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In Defense of my Thread Stash

I was working on a class sample a little while ago and I was at that must-get-it-quilted stage. In a post in March, I included a picture of a beginning paper piecing sample in *gulp* pink. When it came time to quilt it, I searched my thread stash for pink thread. I had low expectations when I began rooting through boxes and the thread racks on the wall. Pink. PINK. I don’t mean to slam pink. It’s a great color, but it doesn’t generally appeal to me. I’m guessing you have similar relationships with a color or two…orange, perhaps? For the record, I have LOTS of orange, but that’s for another day…PinkPaperPiecing

For this quiltlet, I wanted pink thread to match the four different values of pink, so that the quilting would blend rather than stand out. So, I wasn’t just looking for pink; I was looking for FOUR specific pinks.

Imagine my shock when I found exactly what I needed right there in my existing thread stash! Pink Thread from my Stash I have a budding collection of rayon and poly thread for the tiny bit of machine embroidery I do on my BERNINA 730QE. This is where I found the pink. It was all purchased for specific embroidery projects, but it worked nicely for this quilting. As I pulled the thread, the quilting designs for these flying geese came fully formed into my brain. Look for the arrows. It should always be that simple.

If I ever wondered why I’ve given up shelf space for thread that I don’t use on a regular basis, this was it. You are welcome in my studio, spools of cotton, rayon, poly, and monofilament! Someday, you each may be a key player in one of my projects.

Here’s the finished class sample! Do I have more pink in my future? You’ll just have to wait and see! At least I have the thread for it.

SouderPaperPiecingforBeginners

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ThreadDrawerDividers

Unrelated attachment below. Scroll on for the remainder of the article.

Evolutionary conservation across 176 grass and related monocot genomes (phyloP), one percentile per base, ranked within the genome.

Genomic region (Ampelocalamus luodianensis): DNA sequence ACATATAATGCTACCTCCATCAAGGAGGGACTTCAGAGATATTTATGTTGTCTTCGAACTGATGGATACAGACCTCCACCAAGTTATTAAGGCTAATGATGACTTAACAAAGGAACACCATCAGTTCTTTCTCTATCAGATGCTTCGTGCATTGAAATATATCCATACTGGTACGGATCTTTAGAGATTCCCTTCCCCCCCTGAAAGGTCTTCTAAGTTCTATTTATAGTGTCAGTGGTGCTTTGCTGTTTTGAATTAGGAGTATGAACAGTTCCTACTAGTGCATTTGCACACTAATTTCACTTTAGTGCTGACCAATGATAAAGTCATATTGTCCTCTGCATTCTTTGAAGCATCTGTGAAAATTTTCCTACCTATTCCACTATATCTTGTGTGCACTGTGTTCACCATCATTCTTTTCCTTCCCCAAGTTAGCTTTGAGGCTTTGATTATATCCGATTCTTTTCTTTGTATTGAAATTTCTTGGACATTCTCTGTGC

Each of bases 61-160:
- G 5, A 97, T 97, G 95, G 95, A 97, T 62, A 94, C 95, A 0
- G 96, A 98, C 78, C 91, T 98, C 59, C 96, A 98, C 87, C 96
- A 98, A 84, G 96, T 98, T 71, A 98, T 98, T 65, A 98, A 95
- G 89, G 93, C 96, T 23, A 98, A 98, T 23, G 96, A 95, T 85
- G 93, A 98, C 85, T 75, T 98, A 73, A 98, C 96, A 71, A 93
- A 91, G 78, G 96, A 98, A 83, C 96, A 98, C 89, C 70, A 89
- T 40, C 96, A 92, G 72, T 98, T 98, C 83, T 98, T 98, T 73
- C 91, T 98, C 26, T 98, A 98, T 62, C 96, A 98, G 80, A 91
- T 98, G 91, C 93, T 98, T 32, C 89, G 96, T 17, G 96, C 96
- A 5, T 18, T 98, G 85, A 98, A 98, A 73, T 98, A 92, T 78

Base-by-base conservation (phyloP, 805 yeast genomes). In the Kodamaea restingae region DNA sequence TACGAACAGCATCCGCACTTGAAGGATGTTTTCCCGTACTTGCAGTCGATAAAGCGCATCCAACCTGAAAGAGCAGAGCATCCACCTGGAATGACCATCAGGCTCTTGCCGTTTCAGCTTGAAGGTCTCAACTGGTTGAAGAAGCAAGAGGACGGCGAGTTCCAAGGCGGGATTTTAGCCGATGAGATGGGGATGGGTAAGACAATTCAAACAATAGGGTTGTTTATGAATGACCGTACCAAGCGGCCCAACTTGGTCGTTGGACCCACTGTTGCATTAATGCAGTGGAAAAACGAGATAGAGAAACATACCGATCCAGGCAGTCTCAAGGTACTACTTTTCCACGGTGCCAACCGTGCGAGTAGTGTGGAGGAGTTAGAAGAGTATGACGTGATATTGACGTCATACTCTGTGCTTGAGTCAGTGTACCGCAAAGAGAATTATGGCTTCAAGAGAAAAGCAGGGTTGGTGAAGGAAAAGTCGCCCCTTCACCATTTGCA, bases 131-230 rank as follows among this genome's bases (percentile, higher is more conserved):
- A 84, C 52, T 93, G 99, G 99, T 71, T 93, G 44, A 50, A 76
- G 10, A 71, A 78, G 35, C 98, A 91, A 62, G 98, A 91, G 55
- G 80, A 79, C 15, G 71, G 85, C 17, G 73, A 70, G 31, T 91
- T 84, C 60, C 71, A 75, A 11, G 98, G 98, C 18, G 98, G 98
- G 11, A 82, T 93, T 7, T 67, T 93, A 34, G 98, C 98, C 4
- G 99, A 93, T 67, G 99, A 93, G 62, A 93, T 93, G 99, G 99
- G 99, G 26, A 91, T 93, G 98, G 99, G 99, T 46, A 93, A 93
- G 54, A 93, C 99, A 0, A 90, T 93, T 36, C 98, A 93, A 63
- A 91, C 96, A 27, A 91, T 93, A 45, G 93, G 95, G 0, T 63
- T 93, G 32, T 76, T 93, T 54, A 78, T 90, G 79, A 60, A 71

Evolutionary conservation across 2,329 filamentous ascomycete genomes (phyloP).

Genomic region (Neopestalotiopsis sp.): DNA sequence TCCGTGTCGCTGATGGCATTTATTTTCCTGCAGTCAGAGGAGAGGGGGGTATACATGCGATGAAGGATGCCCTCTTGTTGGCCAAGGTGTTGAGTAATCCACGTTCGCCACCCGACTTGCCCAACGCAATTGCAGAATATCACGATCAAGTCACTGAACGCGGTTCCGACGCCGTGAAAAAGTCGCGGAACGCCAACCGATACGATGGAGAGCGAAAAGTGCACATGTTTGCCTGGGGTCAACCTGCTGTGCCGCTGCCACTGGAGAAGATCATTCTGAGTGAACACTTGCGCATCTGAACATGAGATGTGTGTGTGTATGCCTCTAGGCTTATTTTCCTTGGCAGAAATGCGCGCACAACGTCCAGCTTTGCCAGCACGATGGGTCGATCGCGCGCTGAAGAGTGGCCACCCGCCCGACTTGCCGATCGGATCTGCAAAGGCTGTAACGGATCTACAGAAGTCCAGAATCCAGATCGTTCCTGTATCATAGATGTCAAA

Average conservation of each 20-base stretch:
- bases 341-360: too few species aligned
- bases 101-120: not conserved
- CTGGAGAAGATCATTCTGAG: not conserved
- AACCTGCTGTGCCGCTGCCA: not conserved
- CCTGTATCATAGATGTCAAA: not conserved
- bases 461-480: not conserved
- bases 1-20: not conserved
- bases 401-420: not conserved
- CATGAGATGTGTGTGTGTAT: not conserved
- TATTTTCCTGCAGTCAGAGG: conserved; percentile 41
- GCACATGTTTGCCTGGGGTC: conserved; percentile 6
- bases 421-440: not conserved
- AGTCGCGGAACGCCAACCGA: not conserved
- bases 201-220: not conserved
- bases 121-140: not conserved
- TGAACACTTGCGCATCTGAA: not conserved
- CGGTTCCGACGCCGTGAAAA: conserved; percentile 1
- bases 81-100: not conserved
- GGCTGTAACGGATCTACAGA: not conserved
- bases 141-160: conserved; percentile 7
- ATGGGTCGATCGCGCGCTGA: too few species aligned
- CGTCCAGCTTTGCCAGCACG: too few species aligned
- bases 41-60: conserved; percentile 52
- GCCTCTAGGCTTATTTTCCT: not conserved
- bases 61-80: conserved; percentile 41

Thread in wall-mounted drawer dividers. No, this isn’t all of it.

To buy or not to buy…
To keep or not to keep…
To use or not to use…

These are pretty existential questions to apply to my humble thread stash, but this is what’s on my mind this week.

To buy or not to buy: yes, by all means, buy. But also choose carefully. I don’t have a huge thread stash, but it’s filled with quality threads. I’m partial to Aurifil, Superior, and Isacord, but there are other brands that I like and that work well. I also buy cones of threads I use all of the time, like Aurifil cotton 50wt in black and an incredibly useful neutral khaki #2370.

To keep or not to keep: keep the thread that’s good quality and not so old that it breaks easily. Don’t give away colors just because you don’t think you’ll use them. You’ll want them when you least expect it. I’ll admit that I have a haphazardly curated collection of old thread from my mom and my sister that I will never use. It may be time to purge that.

To use or not to use: the answer is “use.” Why do we buy yummy hand dyed and variegated threads and then save them for something special?! Your work is special! Use the thread; they’ll make more. Do you need to justify using your “good” thread? Here’s how: if you don’t use your thread, it will eventually age out of its usefulness and then you’ve paid for decorations rather than useful spools of thread.

Based on experience, there are brands I will not buy, will not keep, and will not use. Once a thread proves itself inconsistent, fragile, excessively lint-producing, or harmful to my machine, I kick it out of my studio. And I can’t say this forcefully enough: if you bought thread 5 spools for $1, you got exactly what you paid for.  I get that thread can be expensive. Balance that against the time you spend ripping, restitching, rethreading your machine, troubleshooting when your machine rebels, and possible sewing machine repair bills. Finally, thread from a grocery store is meant for emergencies, not for use on your sewing machine. Possible exceptions might be those general stores in rural areas that cater to fabric and sewing needs as well as groceries.

My thread stash is not huge, but it serves me well. I tend to buy thread for specific projects and I keep threads that are given to me regardless of the color as long as they are new enough to be in good shape. I store much of it in clear boxes, sealing out the dust. In a perfect world, your thread should be protected from dust and from direct sun. Do the best you can. And please, please, have fun using your thread.

In the interest of full disclosure, these pictures represent only some of the thread in my studio. I also have more in my storage room (aka The Black Hole of Quilting Supplies), but there’s no way I’m showing you that! So, you may use your imagination. ContainersOnShelf

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